slender, gracefullest of birds, the of birds beating like a snowstorm yellow wagtail. Rarely are they against the windows of the lantern, met by burn or road. Yet they and of how the morning light are tame enough to run up and showed rock and sea around strewn down all day long on the roof of a thick with their dead. The pashouse, peeping in at the windows. sionate impulse that urges a migraOut in the stubble is a great tory bird has been known to impel blackness of rooks. Thousands one that is caged to dash itself are feeding, with one or two black against the bars so soon as the awkward fellows sitting on a fence fateful hour has struck. The subas sentries. Country - folk have ject has deeply engaged many a way of foretelling the weather minds. It does so still, and it by the rooks' movements. What remains one of the profoundest of the secret of it may be I know not. Nature's mysteries. Half the world knows no more Round by Moneykebbock (corabout their neighbours the rooks rupted from the ancient name than the old Scotch farmer who, Mony Cabbucks, or Many Roeon the occasion of a village meet- bucks), past "the highlands of St ing, when the lecturer proposed to Machar," or New Machar, is to my read a paper about rooks, re- thinking a pleasant tramp-all the marked, “What can he have to pleasanter because unknown to any say aboot the craw? It's juist a tourist's guide-book! Bushes of bird that eats 'taties." Neverthe- wild rose (we have none too many less, both wise and wonderful are here), with broom and gorse and the ways of the “ craw.”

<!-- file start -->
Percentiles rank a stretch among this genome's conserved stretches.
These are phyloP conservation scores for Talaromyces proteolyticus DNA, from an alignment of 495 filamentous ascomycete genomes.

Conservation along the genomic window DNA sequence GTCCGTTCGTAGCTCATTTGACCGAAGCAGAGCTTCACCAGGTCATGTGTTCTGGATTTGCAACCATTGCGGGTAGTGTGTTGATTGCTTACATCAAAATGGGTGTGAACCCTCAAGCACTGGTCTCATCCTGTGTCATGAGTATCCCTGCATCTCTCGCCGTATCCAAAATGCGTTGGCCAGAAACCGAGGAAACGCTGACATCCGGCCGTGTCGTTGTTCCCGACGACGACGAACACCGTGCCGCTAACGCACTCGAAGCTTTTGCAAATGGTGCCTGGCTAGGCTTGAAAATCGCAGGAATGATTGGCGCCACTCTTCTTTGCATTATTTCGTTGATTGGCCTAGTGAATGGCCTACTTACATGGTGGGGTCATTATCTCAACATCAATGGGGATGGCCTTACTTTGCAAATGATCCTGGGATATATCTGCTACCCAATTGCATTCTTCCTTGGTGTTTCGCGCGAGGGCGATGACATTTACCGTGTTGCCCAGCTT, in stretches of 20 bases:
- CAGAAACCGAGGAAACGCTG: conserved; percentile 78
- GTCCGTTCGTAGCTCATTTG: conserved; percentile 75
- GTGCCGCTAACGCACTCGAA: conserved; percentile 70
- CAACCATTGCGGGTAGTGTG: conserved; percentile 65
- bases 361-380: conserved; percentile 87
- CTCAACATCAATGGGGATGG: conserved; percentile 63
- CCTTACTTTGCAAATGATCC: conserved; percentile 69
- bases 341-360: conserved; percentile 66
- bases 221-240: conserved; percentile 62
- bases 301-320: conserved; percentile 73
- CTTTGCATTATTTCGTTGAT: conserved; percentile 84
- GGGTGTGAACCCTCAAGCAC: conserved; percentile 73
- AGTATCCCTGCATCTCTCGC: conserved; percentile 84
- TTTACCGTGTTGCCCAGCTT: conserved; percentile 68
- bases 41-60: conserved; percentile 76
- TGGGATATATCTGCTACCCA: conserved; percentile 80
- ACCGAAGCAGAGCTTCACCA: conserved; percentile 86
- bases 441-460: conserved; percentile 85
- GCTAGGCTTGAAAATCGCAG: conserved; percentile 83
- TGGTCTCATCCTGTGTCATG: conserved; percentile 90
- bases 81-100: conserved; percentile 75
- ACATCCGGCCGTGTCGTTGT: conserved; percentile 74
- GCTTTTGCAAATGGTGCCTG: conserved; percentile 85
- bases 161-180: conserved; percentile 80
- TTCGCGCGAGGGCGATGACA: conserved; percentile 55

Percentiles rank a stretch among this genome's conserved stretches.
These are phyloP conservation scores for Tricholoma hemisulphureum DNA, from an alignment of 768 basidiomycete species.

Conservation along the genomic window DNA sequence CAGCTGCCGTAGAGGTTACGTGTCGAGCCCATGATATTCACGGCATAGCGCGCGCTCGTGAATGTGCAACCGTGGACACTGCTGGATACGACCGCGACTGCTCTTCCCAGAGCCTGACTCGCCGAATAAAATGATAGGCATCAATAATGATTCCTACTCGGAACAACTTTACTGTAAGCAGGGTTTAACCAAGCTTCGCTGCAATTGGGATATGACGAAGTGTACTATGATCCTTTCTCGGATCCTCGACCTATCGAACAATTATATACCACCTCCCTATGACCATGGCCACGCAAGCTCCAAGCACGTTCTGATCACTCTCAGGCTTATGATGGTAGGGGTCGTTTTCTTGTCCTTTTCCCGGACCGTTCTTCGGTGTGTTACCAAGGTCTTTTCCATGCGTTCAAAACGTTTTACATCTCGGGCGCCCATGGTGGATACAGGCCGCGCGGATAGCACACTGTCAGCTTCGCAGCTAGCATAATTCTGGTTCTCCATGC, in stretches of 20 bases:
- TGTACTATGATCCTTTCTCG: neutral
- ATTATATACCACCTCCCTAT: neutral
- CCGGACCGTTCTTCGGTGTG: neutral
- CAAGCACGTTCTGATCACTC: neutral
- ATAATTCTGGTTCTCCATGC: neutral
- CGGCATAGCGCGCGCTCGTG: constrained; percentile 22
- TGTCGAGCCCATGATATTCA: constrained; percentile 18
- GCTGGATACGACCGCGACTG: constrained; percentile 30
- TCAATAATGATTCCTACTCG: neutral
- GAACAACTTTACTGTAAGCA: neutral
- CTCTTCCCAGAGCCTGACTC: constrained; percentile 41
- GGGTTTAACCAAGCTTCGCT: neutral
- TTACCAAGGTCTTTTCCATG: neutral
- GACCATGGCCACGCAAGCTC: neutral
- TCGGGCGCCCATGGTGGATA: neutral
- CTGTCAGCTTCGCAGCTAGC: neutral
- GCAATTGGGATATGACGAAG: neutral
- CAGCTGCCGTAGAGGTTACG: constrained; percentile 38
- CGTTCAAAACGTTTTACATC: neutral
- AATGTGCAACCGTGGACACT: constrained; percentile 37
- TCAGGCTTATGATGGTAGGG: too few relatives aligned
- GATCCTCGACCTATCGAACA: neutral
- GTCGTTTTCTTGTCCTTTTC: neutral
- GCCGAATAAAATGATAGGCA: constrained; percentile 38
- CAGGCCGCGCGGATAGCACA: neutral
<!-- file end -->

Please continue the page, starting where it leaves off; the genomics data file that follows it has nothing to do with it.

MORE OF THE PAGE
bracken, border all the way up to It is at dusk of an October the heathery fallows or highlands. evening that the “tuwhit storm” A steep line of road rises through descends upon the land, settling land broken with wood and corn down some big field that and turnips, passing within sight
or stubble. Then of an old walled graveyard,—the the ground is grey with an in- church was moved up to the numerable multitude of peewits, village a long time ago,-in the or plovers. With them comes a middle of a field, by the farm of mixed lot of starlings or of smaller Chapel of Elrick. No path leads birds. It is the eve of migration, up to it; it stands like an island in and the plovers move jerkily about the fields, overgrown
with sycamore and are very silent. It is an ex- and wych-elm. One can enter by cited crowd, however, incessantly the small unlocked iron gate, and in motion. When the plovers rise, give a passing glance within to the the noise of their wings is as the long melancholy grass that hides a sound of many waters. They need few forgotten names and dates hardly make such a fuss, though, graven on flat gravestones. When for they do not mean to cross the the trees are bare, a grey and